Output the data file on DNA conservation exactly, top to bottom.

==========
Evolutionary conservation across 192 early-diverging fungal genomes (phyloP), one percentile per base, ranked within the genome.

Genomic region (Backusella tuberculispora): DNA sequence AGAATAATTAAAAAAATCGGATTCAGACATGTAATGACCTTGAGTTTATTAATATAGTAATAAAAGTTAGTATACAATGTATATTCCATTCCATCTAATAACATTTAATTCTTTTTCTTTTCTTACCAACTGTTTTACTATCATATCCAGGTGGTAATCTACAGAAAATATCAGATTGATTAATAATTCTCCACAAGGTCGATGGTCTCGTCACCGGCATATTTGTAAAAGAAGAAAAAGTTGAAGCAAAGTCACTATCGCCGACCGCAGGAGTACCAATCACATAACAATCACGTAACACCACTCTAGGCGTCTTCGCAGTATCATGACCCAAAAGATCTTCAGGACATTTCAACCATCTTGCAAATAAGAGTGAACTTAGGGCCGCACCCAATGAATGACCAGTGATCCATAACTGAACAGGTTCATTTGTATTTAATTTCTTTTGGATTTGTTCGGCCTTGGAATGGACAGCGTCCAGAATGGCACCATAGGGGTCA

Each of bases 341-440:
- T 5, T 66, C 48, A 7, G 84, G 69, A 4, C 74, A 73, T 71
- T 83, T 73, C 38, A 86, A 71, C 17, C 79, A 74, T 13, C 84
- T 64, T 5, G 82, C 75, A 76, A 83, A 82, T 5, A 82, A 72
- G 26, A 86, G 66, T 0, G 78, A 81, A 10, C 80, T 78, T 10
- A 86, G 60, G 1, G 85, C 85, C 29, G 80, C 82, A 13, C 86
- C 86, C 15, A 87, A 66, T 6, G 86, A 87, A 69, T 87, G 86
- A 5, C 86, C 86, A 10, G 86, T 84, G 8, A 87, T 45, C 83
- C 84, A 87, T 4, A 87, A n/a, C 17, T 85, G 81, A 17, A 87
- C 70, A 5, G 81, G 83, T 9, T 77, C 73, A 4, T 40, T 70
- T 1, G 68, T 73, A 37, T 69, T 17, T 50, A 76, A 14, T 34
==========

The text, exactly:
Evolutionary conservation across 192 early-diverging fungal genomes (phyloP), one percentile per base, ranked within the genome.

Genomic region (Backusella tuberculispora): DNA sequence AGAATAATTAAAAAAATCGGATTCAGACATGTAATGACCTTGAGTTTATTAATATAGTAATAAAAGTTAGTATACAATGTATATTCCATTCCATCTAATAACATTTAATTCTTTTTCTTTTCTTACCAACTGTTTTACTATCATATCCAGGTGGTAATCTACAGAAAATATCAGATTGATTAATAATTCTCCACAAGGTCGATGGTCTCGTCACCGGCATATTTGTAAAAGAAGAAAAAGTTGAAGCAAAGTCACTATCGCCGACCGCAGGAGTACCAATCACATAACAATCACGTAACACCACTCTAGGCGTCTTCGCAGTATCATGACCCAAAAGATCTTCAGGACATTTCAACCATCTTGCAAATAAGAGTGAACTTAGGGCCGCACCCAATGAATGACCAGTGATCCATAACTGAACAGGTTCATTTGTATTTAATTTCTTTTGGATTTGTTCGGCCTTGGAATGGACAGCGTCCAGAATGGCACCATAGGGGTCA

Each of bases 341-440:
- T 5, T 66, C 48, A 7, G 84, G 69, A 4, C 74, A 73, T 71
- T 83, T 73, C 38, A 86, A 71, C 17, C 79, A 74, T 13, C 84
- T 64, T 5, G 82, C 75, A 76, A 83, A 82, T 5, A 82, A 72
- G 26, A 86, G 66, T 0, G 78, A 81, A 10, C 80, T 78, T 10
- A 86, G 60, G 1, G 85, C 85, C 29, G 80, C 82, A 13, C 86
- C 86, C 15, A 87, A 66, T 6, G 86, A 87, A 69, T 87, G 86
- A 5, C 86, C 86, A 10, G 86, T 84, G 8, A 87, T 45, C 83
- C 84, A 87, T 4, A 87, A n/a, C 17, T 85, G 81, A 17, A 87
- C 70, A 5, G 81, G 83, T 9, T 77, C 73, A 4, T 40, T 70
- T 1, G 68, T 73, A 37, T 69, T 17, T 50, A 76, A 14, T 34